My Phone Consult with Dr. Haney

On the day of my phone consult with Dr. Haney, I paused and invited God into my conversation with him. I asked God for his guidance in helping me to determine if this is the procedure I should complete and if Dr. Haney was the doctor I should go to. I had been thinking non-stop about my consult ever since I scheduled it one week ago with his assistant.

My husband rushed home on his lunch break so that he could be with me during the conversation. With his crazy Marine Corps recruiter lifestyle, I was so grateful he was there to make it to support to me. I called Dr. Haney’s assistant and she conferenced us in with him. He immediately put me at ease and made me laugh when he inquired about my weight. “I weigh that much now but I do intend to lose some pounds, Dr. Haney,” I said. He laughed and replied, “Your husband is a Marine, you’re just fine. You have to be fit to be with him!” Barely two minutes into the conversation and I liked him already. This had to bode well for me, I thought.

He proceeded to ask me more questions about my medical history and gave me a detailed, lengthy explanation of the TAC procedure. I love details and appreciated very much how chatty yet thorough he was. He likened the TAC to a wedding band with tensile strength. He then asked what kind of insurance I have. Side note – I am so grateful that I have insurance from my work and that I have a PPO. I always knew paying the premium price would pay off. Dr. Haney noted that United Healthcare learned that a TAC procedure is more cost-effective in the long run compared to a long NICU stay.

But then he said something that knocked the wind out of me, “Nobody has this. Your friends are experiencing births. Some people you know may have miscarriages but no one has this out of your friends. You just had a loss – and this is a full on loss.”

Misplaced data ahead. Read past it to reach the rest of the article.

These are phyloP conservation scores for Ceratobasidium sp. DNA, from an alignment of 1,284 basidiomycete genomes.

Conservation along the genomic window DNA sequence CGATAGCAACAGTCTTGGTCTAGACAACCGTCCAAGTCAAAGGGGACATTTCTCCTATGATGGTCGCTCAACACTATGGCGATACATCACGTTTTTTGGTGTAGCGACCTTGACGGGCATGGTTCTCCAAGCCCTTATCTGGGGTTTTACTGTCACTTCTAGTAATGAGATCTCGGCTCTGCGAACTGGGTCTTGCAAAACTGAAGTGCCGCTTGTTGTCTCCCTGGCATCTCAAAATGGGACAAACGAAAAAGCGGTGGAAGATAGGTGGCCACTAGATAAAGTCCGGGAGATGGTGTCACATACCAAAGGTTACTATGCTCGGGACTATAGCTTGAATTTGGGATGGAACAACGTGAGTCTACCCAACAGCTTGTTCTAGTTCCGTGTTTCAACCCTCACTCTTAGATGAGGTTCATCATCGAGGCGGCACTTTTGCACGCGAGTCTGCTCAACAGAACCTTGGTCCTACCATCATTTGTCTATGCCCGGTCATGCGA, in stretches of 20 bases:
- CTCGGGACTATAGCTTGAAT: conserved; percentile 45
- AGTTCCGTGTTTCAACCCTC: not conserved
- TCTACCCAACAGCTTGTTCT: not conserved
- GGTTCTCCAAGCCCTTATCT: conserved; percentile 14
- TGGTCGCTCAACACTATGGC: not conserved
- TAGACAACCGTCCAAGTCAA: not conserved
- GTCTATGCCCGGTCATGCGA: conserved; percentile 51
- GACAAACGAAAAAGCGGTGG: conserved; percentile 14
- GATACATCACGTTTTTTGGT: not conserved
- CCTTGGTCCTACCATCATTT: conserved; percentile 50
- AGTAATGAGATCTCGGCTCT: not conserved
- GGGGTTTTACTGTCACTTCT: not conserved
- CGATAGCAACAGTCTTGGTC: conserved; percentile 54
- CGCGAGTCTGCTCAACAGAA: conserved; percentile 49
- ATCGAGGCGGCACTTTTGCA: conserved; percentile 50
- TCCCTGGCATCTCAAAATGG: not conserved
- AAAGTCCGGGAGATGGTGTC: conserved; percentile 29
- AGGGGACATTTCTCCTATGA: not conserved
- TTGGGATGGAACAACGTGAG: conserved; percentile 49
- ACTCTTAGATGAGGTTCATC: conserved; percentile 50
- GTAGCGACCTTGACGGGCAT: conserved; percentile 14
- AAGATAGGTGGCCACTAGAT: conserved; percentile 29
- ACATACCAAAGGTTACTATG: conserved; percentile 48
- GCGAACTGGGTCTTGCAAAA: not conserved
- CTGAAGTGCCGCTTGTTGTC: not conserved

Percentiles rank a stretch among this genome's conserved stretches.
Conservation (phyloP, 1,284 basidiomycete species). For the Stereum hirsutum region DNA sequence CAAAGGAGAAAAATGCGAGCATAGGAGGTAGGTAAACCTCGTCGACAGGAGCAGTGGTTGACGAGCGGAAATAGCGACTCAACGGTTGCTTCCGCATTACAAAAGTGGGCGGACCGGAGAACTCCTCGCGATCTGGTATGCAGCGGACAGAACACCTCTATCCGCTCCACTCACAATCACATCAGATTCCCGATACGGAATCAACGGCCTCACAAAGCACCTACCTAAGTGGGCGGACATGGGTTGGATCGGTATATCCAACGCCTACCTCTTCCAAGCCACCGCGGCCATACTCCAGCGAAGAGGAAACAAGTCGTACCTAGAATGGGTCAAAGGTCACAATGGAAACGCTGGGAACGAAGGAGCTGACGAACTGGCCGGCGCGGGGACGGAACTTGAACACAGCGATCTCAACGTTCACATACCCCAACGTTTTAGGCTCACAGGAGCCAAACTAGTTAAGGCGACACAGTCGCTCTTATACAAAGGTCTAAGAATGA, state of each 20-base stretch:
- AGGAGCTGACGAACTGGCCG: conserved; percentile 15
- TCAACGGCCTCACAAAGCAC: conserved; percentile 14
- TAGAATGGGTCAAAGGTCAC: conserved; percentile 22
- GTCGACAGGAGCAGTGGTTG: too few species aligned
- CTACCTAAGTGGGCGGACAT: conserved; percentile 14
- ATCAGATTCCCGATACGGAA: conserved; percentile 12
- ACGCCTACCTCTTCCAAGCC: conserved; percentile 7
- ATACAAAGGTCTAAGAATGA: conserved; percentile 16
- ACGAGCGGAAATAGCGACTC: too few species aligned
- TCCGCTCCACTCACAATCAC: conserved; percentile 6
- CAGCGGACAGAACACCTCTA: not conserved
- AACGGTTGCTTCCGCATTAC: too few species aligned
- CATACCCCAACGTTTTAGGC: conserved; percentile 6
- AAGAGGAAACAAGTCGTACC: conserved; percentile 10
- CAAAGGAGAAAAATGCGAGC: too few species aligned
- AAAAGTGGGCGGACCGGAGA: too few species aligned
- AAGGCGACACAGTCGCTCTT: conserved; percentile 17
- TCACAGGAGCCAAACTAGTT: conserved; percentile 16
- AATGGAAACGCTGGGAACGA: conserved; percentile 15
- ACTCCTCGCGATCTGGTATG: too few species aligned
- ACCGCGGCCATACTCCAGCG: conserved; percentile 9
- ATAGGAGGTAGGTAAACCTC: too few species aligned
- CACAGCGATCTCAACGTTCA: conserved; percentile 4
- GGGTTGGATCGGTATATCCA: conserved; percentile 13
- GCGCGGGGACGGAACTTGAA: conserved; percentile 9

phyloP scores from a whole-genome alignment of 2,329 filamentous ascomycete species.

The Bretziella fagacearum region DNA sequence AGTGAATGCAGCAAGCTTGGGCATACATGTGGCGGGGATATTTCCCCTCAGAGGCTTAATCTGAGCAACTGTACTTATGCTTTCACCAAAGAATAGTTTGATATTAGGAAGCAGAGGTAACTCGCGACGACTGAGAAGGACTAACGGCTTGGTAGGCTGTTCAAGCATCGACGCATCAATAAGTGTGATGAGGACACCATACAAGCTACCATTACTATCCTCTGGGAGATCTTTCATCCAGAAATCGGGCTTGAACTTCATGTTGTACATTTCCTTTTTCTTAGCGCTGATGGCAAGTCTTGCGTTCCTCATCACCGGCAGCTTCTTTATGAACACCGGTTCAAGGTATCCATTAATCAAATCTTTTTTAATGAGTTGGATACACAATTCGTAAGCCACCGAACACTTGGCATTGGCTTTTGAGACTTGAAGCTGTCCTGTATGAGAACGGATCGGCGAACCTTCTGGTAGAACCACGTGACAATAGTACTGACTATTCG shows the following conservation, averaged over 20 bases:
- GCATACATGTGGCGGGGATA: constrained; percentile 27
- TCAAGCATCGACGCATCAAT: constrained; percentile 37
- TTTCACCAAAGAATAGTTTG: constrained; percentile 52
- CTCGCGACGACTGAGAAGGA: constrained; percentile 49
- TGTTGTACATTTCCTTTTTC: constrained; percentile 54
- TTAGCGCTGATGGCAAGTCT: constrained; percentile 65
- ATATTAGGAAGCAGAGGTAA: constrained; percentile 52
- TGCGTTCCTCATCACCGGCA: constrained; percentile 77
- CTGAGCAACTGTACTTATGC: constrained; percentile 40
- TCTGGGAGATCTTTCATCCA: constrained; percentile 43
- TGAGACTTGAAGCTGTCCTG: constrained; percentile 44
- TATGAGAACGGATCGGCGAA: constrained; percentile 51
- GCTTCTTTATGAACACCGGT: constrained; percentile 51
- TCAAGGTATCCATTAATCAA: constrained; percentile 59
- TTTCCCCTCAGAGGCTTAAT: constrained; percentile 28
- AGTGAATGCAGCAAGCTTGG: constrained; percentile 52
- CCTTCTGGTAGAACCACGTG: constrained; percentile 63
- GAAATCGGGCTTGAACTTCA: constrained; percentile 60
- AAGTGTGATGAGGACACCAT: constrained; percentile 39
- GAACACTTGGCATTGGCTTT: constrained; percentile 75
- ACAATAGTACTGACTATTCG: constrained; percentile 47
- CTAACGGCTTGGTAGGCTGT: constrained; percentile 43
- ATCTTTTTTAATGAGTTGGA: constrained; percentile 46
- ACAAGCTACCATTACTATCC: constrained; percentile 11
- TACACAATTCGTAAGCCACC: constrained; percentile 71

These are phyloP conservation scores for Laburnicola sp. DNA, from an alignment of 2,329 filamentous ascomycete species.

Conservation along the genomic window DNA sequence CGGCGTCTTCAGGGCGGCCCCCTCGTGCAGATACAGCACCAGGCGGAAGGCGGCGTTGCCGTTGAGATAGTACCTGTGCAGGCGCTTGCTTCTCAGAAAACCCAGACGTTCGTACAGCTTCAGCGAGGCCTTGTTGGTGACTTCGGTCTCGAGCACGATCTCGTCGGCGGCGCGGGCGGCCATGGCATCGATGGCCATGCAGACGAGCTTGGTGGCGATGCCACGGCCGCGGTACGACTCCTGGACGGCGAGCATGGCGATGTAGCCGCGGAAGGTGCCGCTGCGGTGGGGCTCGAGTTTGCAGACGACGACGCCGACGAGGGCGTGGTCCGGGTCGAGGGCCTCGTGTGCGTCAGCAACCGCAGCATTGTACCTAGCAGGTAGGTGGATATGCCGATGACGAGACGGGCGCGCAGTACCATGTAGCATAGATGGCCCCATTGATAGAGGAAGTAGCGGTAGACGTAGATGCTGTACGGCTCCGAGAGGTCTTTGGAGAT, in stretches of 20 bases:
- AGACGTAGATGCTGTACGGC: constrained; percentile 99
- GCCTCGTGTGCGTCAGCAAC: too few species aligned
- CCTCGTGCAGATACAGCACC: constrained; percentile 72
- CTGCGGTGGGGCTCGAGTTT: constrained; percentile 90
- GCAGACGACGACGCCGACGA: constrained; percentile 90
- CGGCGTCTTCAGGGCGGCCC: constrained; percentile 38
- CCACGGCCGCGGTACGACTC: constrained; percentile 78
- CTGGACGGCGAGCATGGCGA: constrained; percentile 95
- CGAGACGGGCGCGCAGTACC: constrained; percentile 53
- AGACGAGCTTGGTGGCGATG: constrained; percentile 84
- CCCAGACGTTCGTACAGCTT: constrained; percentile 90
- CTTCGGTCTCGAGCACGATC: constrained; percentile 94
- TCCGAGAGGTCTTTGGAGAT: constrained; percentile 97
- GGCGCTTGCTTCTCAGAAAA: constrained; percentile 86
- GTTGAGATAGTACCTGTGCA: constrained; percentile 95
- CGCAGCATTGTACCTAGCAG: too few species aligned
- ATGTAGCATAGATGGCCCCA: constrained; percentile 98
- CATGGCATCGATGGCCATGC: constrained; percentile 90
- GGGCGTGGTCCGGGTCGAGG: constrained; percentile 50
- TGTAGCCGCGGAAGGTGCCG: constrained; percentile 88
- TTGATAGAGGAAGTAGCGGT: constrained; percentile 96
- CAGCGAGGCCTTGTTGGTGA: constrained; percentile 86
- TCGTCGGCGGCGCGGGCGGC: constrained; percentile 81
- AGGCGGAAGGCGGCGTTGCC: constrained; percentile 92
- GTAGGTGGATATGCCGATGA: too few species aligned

At this point, I put him on mute and I sobbed openly while nodding my head. I couldn’t talk because he hit the nail on the head. Dr. Haney was right. No one I knew has ever had this experience. All around me, I have dear family and friends who are pregnant and due around the same time I was supposed to be. Instead of experiencing one of the most joyous moments of my life, every day I replay the birth of Ezekiel in my mind. It repeats itself in a continuous loop during random moments of the day. His tiny, beautiful face. His perfectly made hands, feet and baby belly. Watching his chest move up and down as he struggled to breathe.  I will never know why this has happened to us. My faith is strong but I’m human. I pray all the time. We go to church regularly. I’m the friend who sends prayers to close family and friends randomly. I’m certainly no Mother Theresa, but at the core of it, I know I am a good person with heartfelt intentions. There are days when I struggle thinking, “What did we do to deserve this?”

These past several weeks on medical leave, I was taking my daughter to school as per usual but walking around NY almost like a ghost. I went to church, yoga, acupuncture and I tried out a Mayan Abdominal Massage. I walked into random coffee shops and would read my Bible, various loss books, and journaled. I volunteered and prayed for my family and random strangers I would encounter in the subway or on the streets. My husband did not have bereavement leave. I do not have many friends here in NY. My support system is located in SD and SF. I couldn’t help but feel sorry for myself at times.  People continue about daily life while people like me experience such tremendous grief and sorrow.

I pray daily with an expectant heart asking for God to reveal Himself to me. God, you know how traumatic this experience is for us. How will we recover? Will we ever have children again? Why? A thousand times, why?

While I made my long pause and sobbed on mute, Dr. Haney continued to talk about the history of the TAC. Whew! When I recovered, it was my turn to talk. Mind you, I had spent hours reading his TAC Q&A and reading blogs from all over the world about this procedure. But here are some of the questions I asked: